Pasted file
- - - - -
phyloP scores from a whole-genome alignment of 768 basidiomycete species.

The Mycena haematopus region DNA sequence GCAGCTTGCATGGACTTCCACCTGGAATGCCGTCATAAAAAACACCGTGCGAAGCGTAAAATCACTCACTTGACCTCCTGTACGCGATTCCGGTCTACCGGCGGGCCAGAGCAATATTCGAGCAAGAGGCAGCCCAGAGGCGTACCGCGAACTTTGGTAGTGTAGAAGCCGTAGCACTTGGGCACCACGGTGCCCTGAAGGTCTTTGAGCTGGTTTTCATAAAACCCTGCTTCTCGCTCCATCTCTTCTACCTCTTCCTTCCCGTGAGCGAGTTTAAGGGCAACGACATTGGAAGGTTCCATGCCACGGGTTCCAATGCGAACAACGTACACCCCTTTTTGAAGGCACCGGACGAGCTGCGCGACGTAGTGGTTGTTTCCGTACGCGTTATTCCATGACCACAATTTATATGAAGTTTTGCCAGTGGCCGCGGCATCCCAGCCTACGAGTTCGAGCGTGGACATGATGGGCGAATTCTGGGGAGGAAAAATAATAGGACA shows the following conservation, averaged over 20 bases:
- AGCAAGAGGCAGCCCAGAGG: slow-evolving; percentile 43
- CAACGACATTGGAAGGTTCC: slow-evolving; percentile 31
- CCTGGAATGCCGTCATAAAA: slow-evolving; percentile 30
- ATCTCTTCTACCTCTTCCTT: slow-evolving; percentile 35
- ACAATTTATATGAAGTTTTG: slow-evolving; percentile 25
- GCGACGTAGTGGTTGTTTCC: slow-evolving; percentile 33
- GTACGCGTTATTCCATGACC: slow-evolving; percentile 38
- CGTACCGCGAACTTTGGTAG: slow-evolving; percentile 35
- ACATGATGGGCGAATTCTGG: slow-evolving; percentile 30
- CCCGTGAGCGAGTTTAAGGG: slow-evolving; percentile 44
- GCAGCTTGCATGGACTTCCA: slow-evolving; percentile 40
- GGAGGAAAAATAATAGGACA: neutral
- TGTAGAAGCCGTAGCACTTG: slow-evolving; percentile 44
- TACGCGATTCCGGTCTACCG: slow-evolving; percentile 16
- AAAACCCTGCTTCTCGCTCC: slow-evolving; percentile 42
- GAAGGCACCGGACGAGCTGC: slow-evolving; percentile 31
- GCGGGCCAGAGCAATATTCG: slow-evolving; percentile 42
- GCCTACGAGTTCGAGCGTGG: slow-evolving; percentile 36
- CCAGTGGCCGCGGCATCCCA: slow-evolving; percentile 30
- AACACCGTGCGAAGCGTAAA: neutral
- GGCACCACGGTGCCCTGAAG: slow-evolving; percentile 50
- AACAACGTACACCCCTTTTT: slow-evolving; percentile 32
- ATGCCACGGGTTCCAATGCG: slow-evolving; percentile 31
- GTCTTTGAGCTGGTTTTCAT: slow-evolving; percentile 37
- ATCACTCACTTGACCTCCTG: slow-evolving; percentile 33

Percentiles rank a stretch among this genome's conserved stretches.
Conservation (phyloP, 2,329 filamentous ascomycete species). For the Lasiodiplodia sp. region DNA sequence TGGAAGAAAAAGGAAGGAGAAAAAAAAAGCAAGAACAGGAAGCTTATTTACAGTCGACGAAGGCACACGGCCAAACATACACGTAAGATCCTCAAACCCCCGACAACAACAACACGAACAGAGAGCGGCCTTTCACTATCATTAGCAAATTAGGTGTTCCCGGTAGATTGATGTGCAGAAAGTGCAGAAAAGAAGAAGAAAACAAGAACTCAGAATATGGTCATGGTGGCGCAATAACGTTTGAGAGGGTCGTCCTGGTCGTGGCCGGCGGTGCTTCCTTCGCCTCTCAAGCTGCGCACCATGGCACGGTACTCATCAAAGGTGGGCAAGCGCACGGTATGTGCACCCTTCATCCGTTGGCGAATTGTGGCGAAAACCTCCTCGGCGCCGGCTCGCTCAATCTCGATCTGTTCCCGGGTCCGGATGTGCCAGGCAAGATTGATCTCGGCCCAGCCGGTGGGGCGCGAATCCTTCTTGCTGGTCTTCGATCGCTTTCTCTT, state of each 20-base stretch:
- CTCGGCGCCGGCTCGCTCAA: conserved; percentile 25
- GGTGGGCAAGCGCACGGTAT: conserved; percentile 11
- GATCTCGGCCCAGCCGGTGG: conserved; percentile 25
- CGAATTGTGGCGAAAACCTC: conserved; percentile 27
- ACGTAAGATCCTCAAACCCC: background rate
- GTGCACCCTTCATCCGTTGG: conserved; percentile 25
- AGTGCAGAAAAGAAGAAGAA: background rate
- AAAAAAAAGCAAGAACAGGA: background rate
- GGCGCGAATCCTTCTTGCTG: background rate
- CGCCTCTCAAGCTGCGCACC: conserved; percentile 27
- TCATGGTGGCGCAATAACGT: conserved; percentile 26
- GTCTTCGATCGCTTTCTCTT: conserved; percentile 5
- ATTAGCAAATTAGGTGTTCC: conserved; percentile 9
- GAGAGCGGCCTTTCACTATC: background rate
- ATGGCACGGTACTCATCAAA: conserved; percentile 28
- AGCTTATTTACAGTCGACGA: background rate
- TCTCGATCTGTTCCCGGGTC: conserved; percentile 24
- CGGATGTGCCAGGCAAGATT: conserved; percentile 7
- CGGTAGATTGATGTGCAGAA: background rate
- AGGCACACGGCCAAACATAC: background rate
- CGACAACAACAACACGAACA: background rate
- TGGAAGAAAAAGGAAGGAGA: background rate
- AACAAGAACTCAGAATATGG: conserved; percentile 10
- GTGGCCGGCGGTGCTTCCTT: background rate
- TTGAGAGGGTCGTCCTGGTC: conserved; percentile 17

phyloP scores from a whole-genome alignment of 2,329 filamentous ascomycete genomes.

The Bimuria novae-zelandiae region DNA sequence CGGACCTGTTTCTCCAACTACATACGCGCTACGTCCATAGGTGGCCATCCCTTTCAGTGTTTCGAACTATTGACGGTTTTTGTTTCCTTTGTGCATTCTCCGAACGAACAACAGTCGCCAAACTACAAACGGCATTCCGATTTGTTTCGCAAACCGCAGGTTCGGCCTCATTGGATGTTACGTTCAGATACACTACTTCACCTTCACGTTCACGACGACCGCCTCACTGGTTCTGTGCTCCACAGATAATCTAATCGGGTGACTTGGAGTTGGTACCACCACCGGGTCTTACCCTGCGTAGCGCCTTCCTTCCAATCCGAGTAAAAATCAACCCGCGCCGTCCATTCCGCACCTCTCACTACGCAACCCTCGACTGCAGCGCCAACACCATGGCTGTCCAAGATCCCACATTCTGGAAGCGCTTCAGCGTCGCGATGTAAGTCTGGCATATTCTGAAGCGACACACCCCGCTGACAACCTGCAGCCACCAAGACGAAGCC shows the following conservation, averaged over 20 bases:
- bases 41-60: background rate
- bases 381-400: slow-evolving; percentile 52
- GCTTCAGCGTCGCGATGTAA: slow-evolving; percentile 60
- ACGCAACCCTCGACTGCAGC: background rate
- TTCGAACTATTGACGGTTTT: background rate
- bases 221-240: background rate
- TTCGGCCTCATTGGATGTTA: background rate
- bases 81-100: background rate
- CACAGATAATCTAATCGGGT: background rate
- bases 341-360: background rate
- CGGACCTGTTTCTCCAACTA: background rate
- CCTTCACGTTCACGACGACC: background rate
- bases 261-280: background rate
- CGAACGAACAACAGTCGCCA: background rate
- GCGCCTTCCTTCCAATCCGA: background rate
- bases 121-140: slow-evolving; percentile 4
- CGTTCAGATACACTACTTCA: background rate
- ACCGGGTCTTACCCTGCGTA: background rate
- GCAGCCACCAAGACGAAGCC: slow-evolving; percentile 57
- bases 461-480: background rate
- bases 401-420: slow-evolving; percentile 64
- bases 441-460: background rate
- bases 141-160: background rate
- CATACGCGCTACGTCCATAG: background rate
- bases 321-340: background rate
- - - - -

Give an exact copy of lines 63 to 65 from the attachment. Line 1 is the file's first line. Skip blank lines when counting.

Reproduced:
- TTCGGCCTCATTGGATGTTA: background rate
- bases 81-100: background rate
- CACAGATAATCTAATCGGGT: background rate